• False aneurysm and mycotic aneurysms are rare but serious complications. False aneurysm is caused by vascular injuries after drug injection. Staph. aureus is the main pathogen in mycotic aneurysms. Most cases involve the femoral artery following groin injection but other locations such as the upper limbs have been described. The lesion manifests as a pulsatile mass located in the area of major arteries. In some case it may present as a non-pulsatile inflammatory mass and may be mistaken for a cutaneous abscess. If the local of the "abscess" is near or over an artery, aspirate prior to incision as an inappropriate incision can be disastrous. The treatment is difficult, and is based on ligation and surgical excision of the aneurysm.
  • Thrombophlebitis can occur from repeated trauma of venepuncture, local infections and the irritating qualities of the drugs and adulterants. These are causes for both superficial and deep venous thrombosis. Septic thrombosis is responsible for bacteraemia, with Staph. aureus as the most frequent pathogen. High-risk locations include iliofemoral and upper limb deep thrombosis.
  • Intra-arterial injections, whether inadvertent or deliberate, may cause severe tissue ischemia and necrosis. Immediately after injection, the patient will feel intense pain and burning. Within a few hours a marked edema will appear, followed by cyanosis in the territory of the artery. In the most severe cases necrosis occurs and can lead to amputation. Several mechanisms have been suggested to explain the vascular injury: 1) direct vasoconstriction may be caused by cocaine or amphetamines, 2) local chemical toxicity of drugs or adulterants may cause chemical endarteritis resulting in vasospasm and thrombosis, 3) and the mixture may contain microparticles that act as emboli. Microparticles is particularly the case when oral drug formulations such as crushed tablets are injected (as in the picture below). The result is a peripheral ischemia, edema and compartment syndrome, which will worsen the ischemia.

Delayed complications
  • Hyperpigmentation at the site of injection has been found to be the most common cutaneous finding, present in 54% of subjects. It is related to scars and tracks along the injected veins. Hyperpigmentation results from a postinflammatory process following the various skin injuries.

  • Scars and, in particular, needle tracks are the main stigmata of narcotic abuse . Most IDUs have scars along a vascular distribution, mainly the ante-cubital area and the dorsum of the hand. Repeated injections along a superficial vein can result in venous thrombosis and subsequent fibrosis to form linear cord-like hypopigmented or hyperpigmented scars ('railroad tracks') pathognomonic of intravenous drug addiction. 'Pop scars' (see above picture) form irreversible irregular round or oval hypopigmented or hyperpigmented, atrophic or hypertrophic scars, or keloids, 0.5-3 cm in diameter. The IDU may also have other scars resulting from various (indirect drug use ) skin injuries from trauma, infections, necrosis, burns, suicide scars, etc.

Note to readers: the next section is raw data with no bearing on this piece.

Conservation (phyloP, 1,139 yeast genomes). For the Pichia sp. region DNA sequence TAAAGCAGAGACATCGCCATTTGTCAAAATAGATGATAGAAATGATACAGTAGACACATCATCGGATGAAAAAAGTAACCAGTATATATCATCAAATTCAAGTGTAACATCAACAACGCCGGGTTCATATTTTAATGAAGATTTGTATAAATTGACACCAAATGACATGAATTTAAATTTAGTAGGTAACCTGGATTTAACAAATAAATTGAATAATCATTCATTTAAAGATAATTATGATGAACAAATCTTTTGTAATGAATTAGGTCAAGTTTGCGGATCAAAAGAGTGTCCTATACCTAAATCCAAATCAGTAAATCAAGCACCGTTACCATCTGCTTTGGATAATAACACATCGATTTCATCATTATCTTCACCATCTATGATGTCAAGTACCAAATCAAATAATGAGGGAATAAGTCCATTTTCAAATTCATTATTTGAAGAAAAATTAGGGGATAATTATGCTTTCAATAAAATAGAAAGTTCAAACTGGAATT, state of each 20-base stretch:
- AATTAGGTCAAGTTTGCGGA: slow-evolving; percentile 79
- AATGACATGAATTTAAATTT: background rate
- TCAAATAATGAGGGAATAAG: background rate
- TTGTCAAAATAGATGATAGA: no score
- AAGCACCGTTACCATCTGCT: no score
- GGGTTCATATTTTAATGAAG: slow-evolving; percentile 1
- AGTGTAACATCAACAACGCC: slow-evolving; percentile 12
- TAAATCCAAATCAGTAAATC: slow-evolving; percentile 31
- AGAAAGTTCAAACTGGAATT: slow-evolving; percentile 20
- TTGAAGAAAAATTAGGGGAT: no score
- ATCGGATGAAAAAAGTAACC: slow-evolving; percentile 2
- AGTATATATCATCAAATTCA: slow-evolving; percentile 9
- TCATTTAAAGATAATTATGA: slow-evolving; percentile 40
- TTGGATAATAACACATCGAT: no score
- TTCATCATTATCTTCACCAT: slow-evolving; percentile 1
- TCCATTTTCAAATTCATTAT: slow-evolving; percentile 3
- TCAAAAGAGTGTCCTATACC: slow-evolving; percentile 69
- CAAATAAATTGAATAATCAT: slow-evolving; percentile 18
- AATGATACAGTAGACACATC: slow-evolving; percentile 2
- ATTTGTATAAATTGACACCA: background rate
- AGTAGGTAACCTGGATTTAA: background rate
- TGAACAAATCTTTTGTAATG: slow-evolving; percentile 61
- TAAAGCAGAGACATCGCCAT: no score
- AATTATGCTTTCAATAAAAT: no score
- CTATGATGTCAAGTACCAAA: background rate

• Chronic venous insufficiency and ulcers may be found in 88% of people with a history of injection drug abuse. Risk factors for the development of venous insufficiency include vein trauma, necrotic ulcers, superficial and deep vein thrombosis and blockage of the lymphatic system by repeated infections and the sclerosing effects of adulterants. Both lymphatic blockage and venous impairment contribute to chronic edema of the lower extremities and therefore to delayed leg ulcers.
Primary prevention strategies to reduce STIs among IDUs include
  • Preventing initiation of injection drug use
  • Increasing entry and retention of IDUs in substance abuse treatment (particularly methadone maintenance).
For IDUs who continue to inject drugs,
  • Increasing access to sterile injection equipment and alcohol swabs
  • Promoting hygiene (including hand washing, cleaning the injection site before injection, using a sterile syringe for every injection, and avoiding needle contamination) are important prevention goals.
Secondary prevention strategies include
  • promoting earlier medical and surgical treatment of STIs.
  • Microbiologic testing of street samples of black tar heroin also may help identify the causes of injection-related STI.
  • Ongoing research into the behavioral and biologic risk factors for STI may identify additional prevention interventions
References
Cutaneous Complications of Intravenous Drug Abuse --MedScape Article
Care of Injection Drug Users With Soft Tissue Infections in San Francisco, California; Hobart W. Harris, MD, MPH; David M. Young, MD; Arch Surg. 2002;137:1217-1222.
Skin Infections in IV Drug Users -- DermNet NZ
Methamphetamine Use and Methicillin-Resistant Staphylococcus aureus Skin Infections -- MedScape Article, Posted 11/19/2007
A Guide for Understanding Steroids and Related Substances, March 2004 -- US DEA Office of Diversion Control
Skin and Soft Tissue Infections in Injection Drug Users; Current Infectious Disease Reports, Volume 4, No 5, pp 415-419, September 2002; Patricia D. Brown and John R. Ebright
Classifying Skin Lesions of Injection Drug Users -- Center for Substance Abuse Treatment, 2002; Cagle, H.H; Fisher, D.G.; Senter, T.P.; Thurmond, R.D.; and Kastar, A.J. (has some nice photos for reference)
Soft Tissue Infections Among Injection Drug Users --- San Francisco, California, 1996--2000 -- MedScape Article